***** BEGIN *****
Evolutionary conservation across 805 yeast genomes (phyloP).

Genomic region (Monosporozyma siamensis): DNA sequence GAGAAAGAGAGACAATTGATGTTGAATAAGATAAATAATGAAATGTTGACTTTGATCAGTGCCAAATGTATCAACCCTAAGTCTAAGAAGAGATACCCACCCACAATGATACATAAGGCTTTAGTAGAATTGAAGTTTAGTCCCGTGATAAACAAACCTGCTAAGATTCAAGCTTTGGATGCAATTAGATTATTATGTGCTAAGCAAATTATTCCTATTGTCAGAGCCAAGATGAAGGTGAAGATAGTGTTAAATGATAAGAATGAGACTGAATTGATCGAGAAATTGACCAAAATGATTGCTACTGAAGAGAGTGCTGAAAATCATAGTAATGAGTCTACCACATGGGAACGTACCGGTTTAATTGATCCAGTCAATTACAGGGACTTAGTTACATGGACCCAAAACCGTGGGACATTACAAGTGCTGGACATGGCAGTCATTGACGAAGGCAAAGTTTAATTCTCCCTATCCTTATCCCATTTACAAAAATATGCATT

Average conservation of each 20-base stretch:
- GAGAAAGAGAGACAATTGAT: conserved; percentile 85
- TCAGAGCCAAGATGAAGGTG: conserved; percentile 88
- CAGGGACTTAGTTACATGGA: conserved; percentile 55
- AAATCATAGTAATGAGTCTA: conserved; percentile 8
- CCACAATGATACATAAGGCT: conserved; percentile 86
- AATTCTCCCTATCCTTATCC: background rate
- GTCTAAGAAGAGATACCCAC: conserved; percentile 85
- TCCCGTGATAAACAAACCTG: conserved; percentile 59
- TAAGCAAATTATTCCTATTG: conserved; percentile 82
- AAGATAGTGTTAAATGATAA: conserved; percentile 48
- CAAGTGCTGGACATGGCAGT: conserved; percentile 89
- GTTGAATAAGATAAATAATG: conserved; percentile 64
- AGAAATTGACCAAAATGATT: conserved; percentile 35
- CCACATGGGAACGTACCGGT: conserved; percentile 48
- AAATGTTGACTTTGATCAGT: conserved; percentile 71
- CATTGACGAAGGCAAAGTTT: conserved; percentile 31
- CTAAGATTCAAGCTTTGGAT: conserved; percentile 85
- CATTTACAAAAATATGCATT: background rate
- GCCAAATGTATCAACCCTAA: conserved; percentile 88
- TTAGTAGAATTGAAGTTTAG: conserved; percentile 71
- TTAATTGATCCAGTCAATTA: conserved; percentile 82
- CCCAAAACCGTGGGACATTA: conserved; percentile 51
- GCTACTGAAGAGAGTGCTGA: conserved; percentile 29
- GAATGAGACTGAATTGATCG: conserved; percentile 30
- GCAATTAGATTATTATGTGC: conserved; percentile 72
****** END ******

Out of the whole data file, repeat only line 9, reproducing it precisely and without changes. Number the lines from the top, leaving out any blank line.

- AATTCTCCCTATCCTTATCC: background rate